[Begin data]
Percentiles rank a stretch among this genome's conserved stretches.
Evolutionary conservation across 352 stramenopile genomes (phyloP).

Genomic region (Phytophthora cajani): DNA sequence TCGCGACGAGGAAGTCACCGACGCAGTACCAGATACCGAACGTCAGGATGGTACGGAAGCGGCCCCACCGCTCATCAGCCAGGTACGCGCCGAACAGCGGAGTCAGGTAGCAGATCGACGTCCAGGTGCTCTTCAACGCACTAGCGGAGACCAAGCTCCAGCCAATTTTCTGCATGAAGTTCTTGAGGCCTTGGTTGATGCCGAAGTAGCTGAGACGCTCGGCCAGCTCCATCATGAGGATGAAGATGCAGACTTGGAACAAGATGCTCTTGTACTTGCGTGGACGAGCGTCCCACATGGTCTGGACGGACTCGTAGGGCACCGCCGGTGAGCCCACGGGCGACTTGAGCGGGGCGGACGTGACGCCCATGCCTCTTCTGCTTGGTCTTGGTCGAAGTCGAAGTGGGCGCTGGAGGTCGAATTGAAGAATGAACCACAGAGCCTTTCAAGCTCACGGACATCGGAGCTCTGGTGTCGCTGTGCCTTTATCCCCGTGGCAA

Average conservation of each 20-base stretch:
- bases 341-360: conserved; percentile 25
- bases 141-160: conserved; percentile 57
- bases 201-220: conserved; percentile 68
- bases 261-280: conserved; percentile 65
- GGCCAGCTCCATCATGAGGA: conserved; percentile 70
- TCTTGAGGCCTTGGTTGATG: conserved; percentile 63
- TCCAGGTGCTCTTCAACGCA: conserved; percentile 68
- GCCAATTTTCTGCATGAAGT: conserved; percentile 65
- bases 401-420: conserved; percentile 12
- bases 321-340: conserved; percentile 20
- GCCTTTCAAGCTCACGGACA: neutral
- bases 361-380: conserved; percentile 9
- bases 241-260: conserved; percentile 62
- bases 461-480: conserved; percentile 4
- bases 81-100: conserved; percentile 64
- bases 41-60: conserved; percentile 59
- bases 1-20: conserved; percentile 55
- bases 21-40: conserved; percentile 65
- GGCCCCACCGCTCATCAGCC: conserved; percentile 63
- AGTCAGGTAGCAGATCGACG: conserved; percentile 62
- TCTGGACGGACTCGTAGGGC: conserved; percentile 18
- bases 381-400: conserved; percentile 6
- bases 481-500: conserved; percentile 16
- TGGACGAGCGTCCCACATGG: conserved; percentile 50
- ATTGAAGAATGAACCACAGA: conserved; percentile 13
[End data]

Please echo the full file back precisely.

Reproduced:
Percentiles rank a stretch among this genome's conserved stretches.
Evolutionary conservation across 352 stramenopile genomes (phyloP).

Genomic region (Phytophthora cajani): DNA sequence TCGCGACGAGGAAGTCACCGACGCAGTACCAGATACCGAACGTCAGGATGGTACGGAAGCGGCCCCACCGCTCATCAGCCAGGTACGCGCCGAACAGCGGAGTCAGGTAGCAGATCGACGTCCAGGTGCTCTTCAACGCACTAGCGGAGACCAAGCTCCAGCCAATTTTCTGCATGAAGTTCTTGAGGCCTTGGTTGATGCCGAAGTAGCTGAGACGCTCGGCCAGCTCCATCATGAGGATGAAGATGCAGACTTGGAACAAGATGCTCTTGTACTTGCGTGGACGAGCGTCCCACATGGTCTGGACGGACTCGTAGGGCACCGCCGGTGAGCCCACGGGCGACTTGAGCGGGGCGGACGTGACGCCCATGCCTCTTCTGCTTGGTCTTGGTCGAAGTCGAAGTGGGCGCTGGAGGTCGAATTGAAGAATGAACCACAGAGCCTTTCAAGCTCACGGACATCGGAGCTCTGGTGTCGCTGTGCCTTTATCCCCGTGGCAA

Average conservation of each 20-base stretch:
- bases 341-360: conserved; percentile 25
- bases 141-160: conserved; percentile 57
- bases 201-220: conserved; percentile 68
- bases 261-280: conserved; percentile 65
- GGCCAGCTCCATCATGAGGA: conserved; percentile 70
- TCTTGAGGCCTTGGTTGATG: conserved; percentile 63
- TCCAGGTGCTCTTCAACGCA: conserved; percentile 68
- GCCAATTTTCTGCATGAAGT: conserved; percentile 65
- bases 401-420: conserved; percentile 12
- bases 321-340: conserved; percentile 20
- GCCTTTCAAGCTCACGGACA: neutral
- bases 361-380: conserved; percentile 9
- bases 241-260: conserved; percentile 62
- bases 461-480: conserved; percentile 4
- bases 81-100: conserved; percentile 64
- bases 41-60: conserved; percentile 59
- bases 1-20: conserved; percentile 55
- bases 21-40: conserved; percentile 65
- GGCCCCACCGCTCATCAGCC: conserved; percentile 63
- AGTCAGGTAGCAGATCGACG: conserved; percentile 62
- TCTGGACGGACTCGTAGGGC: conserved; percentile 18
- bases 381-400: conserved; percentile 6
- bases 481-500: conserved; percentile 16
- TGGACGAGCGTCCCACATGG: conserved; percentile 50
- ATTGAAGAATGAACCACAGA: conserved; percentile 13